(The outline material for this series of tips comes from Techniques of the Selling Writer by Dwight Swain.)
Every story needs conflict. Without conflict, there is no real story. Simply put, conflict comes from any obstacle that blocks your character’s efforts to achieve a goal. If conflict is lacking, the character waltzes to the goal without a problem. That’s great for the character, but it’s lousy for the reader.
The most interesting stories include conflicts that come in cycles that have two main components:
- An obstacle arises to block a character from achieving a goal.
- The character responds to the obstacle.
For this tip, we will look at the first component – the creation of the obstacle and how that creates conflict. We have looked at some of these issues from a different angle in other tips, but I think it will be helpful to see how these factors come into play in cycles.
Here are the three main units in the creation of conflict:
1. Goal – This is what your character wants to accomplish, and the reader should be able to identify this goal easily. We want a character who is passionate about what he or she is doing. This generates reader interest and establishes an emotional connection.
2. Conflict – Obstacles that block your character’s efforts to achieve the goal. Without obstacles, reaching the goal is too easy. Readers love watching the character struggle toward the goal. This will allow the reader to live out the struggle through the character.
3. Disaster – The character fails to achieve the goal. Early goals should not succeed, at least not completely. Complete success leads to decreasing interest. If something terrible happens, readers will be more interested. A disaster doesn’t have to be catastrophic, but it has to be a significant failure to the character.
Tips for creating early story goals:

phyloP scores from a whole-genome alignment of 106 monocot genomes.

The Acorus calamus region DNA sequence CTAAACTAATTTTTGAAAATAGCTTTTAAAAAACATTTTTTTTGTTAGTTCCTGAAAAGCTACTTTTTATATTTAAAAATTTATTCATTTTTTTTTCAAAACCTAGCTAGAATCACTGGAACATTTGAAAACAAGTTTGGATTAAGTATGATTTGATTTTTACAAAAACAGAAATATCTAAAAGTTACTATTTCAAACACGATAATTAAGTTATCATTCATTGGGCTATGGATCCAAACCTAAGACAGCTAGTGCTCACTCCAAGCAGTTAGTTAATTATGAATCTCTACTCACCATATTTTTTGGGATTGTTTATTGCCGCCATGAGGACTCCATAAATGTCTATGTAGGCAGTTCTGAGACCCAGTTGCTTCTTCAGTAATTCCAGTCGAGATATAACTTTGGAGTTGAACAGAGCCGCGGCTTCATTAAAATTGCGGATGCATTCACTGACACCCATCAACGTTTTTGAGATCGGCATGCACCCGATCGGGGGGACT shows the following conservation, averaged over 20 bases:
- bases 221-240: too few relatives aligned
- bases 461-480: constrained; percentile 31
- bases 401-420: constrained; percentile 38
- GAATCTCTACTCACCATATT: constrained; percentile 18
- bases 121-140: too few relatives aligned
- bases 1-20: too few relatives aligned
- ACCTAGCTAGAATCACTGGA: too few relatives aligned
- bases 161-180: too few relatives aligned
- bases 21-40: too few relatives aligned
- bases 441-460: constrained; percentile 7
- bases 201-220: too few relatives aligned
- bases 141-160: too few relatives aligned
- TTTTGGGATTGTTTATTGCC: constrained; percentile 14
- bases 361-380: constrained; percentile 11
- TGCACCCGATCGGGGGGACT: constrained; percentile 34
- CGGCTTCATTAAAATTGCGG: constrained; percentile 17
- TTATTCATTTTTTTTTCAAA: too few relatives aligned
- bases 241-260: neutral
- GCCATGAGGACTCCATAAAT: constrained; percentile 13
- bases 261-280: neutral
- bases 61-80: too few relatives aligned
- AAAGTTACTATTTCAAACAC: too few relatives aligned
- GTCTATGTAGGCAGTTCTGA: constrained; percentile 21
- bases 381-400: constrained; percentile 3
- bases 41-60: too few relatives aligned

- Make the goal concrete, specific, and explicit.
- The goal should be a short-range proposition, something the character might be able to achieve in a relatively short time (or so it seems).
- Keep the goal as the center of attention during the scene. Don’t lose sight of it.
- Make the goal urgent enough to generate reader interest.
Here is the opening of Reapers, which establishes the point-of-view character’s first goal immediately.
The death alarm sounded, that phantom punch in the gut I always dreaded. I touched the metallic gateway valve embedded in my chest at the top of my sternum—warm but not yet hot. The alarm was real. Someone in my territory would die tonight, and I had to find the poor soul. Death didn’t care about the late hour. Reapers like me always stayed on call.
As you can see, the character has a goal at the outset. It is easily identified, and it is urgent.
This can be anything that blocks the character’s goal, whether it is a person, disease, weather event, solar eclipse, or even the character’s own faults. It is helpful if the obstacle appears to be stronger than the character, at least at first. Readers will be interested in how the character will overcome the challenge.
In Reapers, Phoenix meets the girl (Molly) who is about to die, but an obstacle arises in the person of Alex, a Death Enforcement Officer who blocks him from trying to save Molly.
“Look …” I glanced at Molly again. As pale as a level-one ghost, she fought for breath, the scraping in her chest worse than ever. “Since you’ve already decided that the family’s guilty, can’t they try to see if the medicine will work?”
“Of course not, Phoenix. Unlike other officers you’re familiar with who often shirk their true responsibility, I am not here merely to record a death; I am here to enforce it.” The flicker in her eyes returned, as if kindled by her morbid words.
After sliding the bottle into a jacket pocket, she resumed petting Molly’s head, smiling as she crooned, “It’s time to go, little one. The Reaper awaits. Release your grip on life’s fragile bonds. When you die, your family will finally have peace. The end of your suffering will mean the end of theirs. All pain will fly far away.”
The disaster should be unanticipated by the reader, yet logical. It should be a reasonable outgrowth of the materials you have already arranged, i.e. it is foreshadowed and does not violate the parameters of the world order you have set up.
Here is the disaster in Reapers (Spoiler Warning):
Molly’s eyes opened. She blinked at Alex, then at her family. She smiled weakly for a moment, whispered an almost imperceptible “I love you,” then closed her eyes and fell limp. Her head lolled to the side, and she breathed no more.
Fiona sobbed. Colm pulled her close and stroked her back. Colleen just stared, her mouth hanging open.
Her eyes still flickering, Alex rose and backed away from the bed. “Reaper … her soul awaits.”
For more details on conflicts and disasters, see the following posts:
In the next tip, I will discuss the second part of the conflict cycle, the character’s response to the obstacle.
If you have any questions or comments, please post them.
Categories: Writing Tips